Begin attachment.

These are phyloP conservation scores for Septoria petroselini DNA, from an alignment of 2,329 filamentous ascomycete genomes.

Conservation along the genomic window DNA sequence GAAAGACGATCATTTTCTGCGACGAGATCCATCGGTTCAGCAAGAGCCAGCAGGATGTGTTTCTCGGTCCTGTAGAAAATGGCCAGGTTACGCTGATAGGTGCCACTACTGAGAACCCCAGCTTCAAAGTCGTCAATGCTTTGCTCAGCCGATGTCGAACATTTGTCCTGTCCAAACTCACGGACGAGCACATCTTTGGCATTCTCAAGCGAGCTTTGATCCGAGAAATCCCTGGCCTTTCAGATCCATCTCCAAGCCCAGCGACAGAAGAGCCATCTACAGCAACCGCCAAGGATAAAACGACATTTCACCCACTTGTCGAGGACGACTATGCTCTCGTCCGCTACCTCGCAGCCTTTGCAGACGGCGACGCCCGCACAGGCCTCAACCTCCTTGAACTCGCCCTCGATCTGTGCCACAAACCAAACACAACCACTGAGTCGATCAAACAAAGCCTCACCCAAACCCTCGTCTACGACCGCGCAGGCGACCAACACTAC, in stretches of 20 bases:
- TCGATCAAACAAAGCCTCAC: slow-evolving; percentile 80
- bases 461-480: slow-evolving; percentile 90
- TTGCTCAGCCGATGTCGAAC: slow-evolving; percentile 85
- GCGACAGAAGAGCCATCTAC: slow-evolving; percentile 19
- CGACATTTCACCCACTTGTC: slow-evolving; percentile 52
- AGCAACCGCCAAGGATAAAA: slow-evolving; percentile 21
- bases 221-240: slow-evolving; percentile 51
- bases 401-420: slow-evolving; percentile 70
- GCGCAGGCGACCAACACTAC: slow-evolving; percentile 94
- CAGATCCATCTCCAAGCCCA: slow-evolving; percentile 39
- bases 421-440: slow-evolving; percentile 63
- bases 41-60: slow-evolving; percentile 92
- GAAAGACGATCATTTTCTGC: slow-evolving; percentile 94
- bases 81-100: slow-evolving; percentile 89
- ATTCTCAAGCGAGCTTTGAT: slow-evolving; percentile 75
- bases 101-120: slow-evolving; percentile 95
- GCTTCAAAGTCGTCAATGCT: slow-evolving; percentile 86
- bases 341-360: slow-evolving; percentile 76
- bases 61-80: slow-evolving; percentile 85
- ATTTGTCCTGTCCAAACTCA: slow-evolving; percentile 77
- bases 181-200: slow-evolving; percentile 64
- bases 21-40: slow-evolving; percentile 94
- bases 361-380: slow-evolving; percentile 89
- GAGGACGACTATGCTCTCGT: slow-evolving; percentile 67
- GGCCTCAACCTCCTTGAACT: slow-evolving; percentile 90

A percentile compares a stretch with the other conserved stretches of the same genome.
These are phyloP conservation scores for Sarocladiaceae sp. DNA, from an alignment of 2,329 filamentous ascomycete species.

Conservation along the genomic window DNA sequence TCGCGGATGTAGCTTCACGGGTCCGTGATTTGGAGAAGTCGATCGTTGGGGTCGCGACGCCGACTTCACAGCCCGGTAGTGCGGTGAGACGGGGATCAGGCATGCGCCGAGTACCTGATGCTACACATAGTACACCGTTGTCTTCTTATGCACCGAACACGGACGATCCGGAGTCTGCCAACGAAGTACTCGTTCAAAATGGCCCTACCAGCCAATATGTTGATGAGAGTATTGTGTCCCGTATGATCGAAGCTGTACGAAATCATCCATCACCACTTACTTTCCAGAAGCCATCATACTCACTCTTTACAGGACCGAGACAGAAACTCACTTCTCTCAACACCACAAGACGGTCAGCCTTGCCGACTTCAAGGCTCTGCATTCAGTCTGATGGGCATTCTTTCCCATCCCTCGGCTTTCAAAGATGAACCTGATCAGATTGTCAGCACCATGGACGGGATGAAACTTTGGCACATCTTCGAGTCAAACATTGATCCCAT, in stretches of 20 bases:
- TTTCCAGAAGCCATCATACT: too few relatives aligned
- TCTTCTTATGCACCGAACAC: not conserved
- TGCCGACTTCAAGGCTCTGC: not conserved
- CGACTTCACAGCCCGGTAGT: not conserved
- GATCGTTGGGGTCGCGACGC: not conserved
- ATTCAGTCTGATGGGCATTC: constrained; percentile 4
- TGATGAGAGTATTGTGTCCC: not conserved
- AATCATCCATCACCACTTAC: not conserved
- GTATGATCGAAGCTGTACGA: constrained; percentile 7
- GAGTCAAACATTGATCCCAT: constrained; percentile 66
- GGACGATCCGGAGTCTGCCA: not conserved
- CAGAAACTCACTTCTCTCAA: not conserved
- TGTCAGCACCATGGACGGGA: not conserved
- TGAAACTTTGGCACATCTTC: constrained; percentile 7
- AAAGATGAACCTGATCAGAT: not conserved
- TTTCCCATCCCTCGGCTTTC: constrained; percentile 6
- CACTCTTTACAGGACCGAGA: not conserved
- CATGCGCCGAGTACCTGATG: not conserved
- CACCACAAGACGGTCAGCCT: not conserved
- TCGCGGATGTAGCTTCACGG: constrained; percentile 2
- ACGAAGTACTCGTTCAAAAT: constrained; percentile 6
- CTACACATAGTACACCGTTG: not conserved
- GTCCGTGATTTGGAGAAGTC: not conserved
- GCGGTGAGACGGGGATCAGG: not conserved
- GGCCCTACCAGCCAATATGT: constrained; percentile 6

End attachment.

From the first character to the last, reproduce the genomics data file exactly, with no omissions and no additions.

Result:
These are phyloP conservation scores for Septoria petroselini DNA, from an alignment of 2,329 filamentous ascomycete genomes.

Conservation along the genomic window DNA sequence GAAAGACGATCATTTTCTGCGACGAGATCCATCGGTTCAGCAAGAGCCAGCAGGATGTGTTTCTCGGTCCTGTAGAAAATGGCCAGGTTACGCTGATAGGTGCCACTACTGAGAACCCCAGCTTCAAAGTCGTCAATGCTTTGCTCAGCCGATGTCGAACATTTGTCCTGTCCAAACTCACGGACGAGCACATCTTTGGCATTCTCAAGCGAGCTTTGATCCGAGAAATCCCTGGCCTTTCAGATCCATCTCCAAGCCCAGCGACAGAAGAGCCATCTACAGCAACCGCCAAGGATAAAACGACATTTCACCCACTTGTCGAGGACGACTATGCTCTCGTCCGCTACCTCGCAGCCTTTGCAGACGGCGACGCCCGCACAGGCCTCAACCTCCTTGAACTCGCCCTCGATCTGTGCCACAAACCAAACACAACCACTGAGTCGATCAAACAAAGCCTCACCCAAACCCTCGTCTACGACCGCGCAGGCGACCAACACTAC, in stretches of 20 bases:
- TCGATCAAACAAAGCCTCAC: slow-evolving; percentile 80
- bases 461-480: slow-evolving; percentile 90
- TTGCTCAGCCGATGTCGAAC: slow-evolving; percentile 85
- GCGACAGAAGAGCCATCTAC: slow-evolving; percentile 19
- CGACATTTCACCCACTTGTC: slow-evolving; percentile 52
- AGCAACCGCCAAGGATAAAA: slow-evolving; percentile 21
- bases 221-240: slow-evolving; percentile 51
- bases 401-420: slow-evolving; percentile 70
- GCGCAGGCGACCAACACTAC: slow-evolving; percentile 94
- CAGATCCATCTCCAAGCCCA: slow-evolving; percentile 39
- bases 421-440: slow-evolving; percentile 63
- bases 41-60: slow-evolving; percentile 92
- GAAAGACGATCATTTTCTGC: slow-evolving; percentile 94
- bases 81-100: slow-evolving; percentile 89
- ATTCTCAAGCGAGCTTTGAT: slow-evolving; percentile 75
- bases 101-120: slow-evolving; percentile 95
- GCTTCAAAGTCGTCAATGCT: slow-evolving; percentile 86
- bases 341-360: slow-evolving; percentile 76
- bases 61-80: slow-evolving; percentile 85
- ATTTGTCCTGTCCAAACTCA: slow-evolving; percentile 77
- bases 181-200: slow-evolving; percentile 64
- bases 21-40: slow-evolving; percentile 94
- bases 361-380: slow-evolving; percentile 89
- GAGGACGACTATGCTCTCGT: slow-evolving; percentile 67
- GGCCTCAACCTCCTTGAACT: slow-evolving; percentile 90

A percentile compares a stretch with the other conserved stretches of the same genome.
These are phyloP conservation scores for Sarocladiaceae sp. DNA, from an alignment of 2,329 filamentous ascomycete species.

Conservation along the genomic window DNA sequence TCGCGGATGTAGCTTCACGGGTCCGTGATTTGGAGAAGTCGATCGTTGGGGTCGCGACGCCGACTTCACAGCCCGGTAGTGCGGTGAGACGGGGATCAGGCATGCGCCGAGTACCTGATGCTACACATAGTACACCGTTGTCTTCTTATGCACCGAACACGGACGATCCGGAGTCTGCCAACGAAGTACTCGTTCAAAATGGCCCTACCAGCCAATATGTTGATGAGAGTATTGTGTCCCGTATGATCGAAGCTGTACGAAATCATCCATCACCACTTACTTTCCAGAAGCCATCATACTCACTCTTTACAGGACCGAGACAGAAACTCACTTCTCTCAACACCACAAGACGGTCAGCCTTGCCGACTTCAAGGCTCTGCATTCAGTCTGATGGGCATTCTTTCCCATCCCTCGGCTTTCAAAGATGAACCTGATCAGATTGTCAGCACCATGGACGGGATGAAACTTTGGCACATCTTCGAGTCAAACATTGATCCCAT, in stretches of 20 bases:
- TTTCCAGAAGCCATCATACT: too few relatives aligned
- TCTTCTTATGCACCGAACAC: not conserved
- TGCCGACTTCAAGGCTCTGC: not conserved
- CGACTTCACAGCCCGGTAGT: not conserved
- GATCGTTGGGGTCGCGACGC: not conserved
- ATTCAGTCTGATGGGCATTC: constrained; percentile 4
- TGATGAGAGTATTGTGTCCC: not conserved
- AATCATCCATCACCACTTAC: not conserved
- GTATGATCGAAGCTGTACGA: constrained; percentile 7
- GAGTCAAACATTGATCCCAT: constrained; percentile 66
- GGACGATCCGGAGTCTGCCA: not conserved
- CAGAAACTCACTTCTCTCAA: not conserved
- TGTCAGCACCATGGACGGGA: not conserved
- TGAAACTTTGGCACATCTTC: constrained; percentile 7
- AAAGATGAACCTGATCAGAT: not conserved
- TTTCCCATCCCTCGGCTTTC: constrained; percentile 6
- CACTCTTTACAGGACCGAGA: not conserved
- CATGCGCCGAGTACCTGATG: not conserved
- CACCACAAGACGGTCAGCCT: not conserved
- TCGCGGATGTAGCTTCACGG: constrained; percentile 2
- ACGAAGTACTCGTTCAAAAT: constrained; percentile 6
- CTACACATAGTACACCGTTG: not conserved
- GTCCGTGATTTGGAGAAGTC: not conserved
- GCGGTGAGACGGGGATCAGG: not conserved
- GGCCCTACCAGCCAATATGT: constrained; percentile 6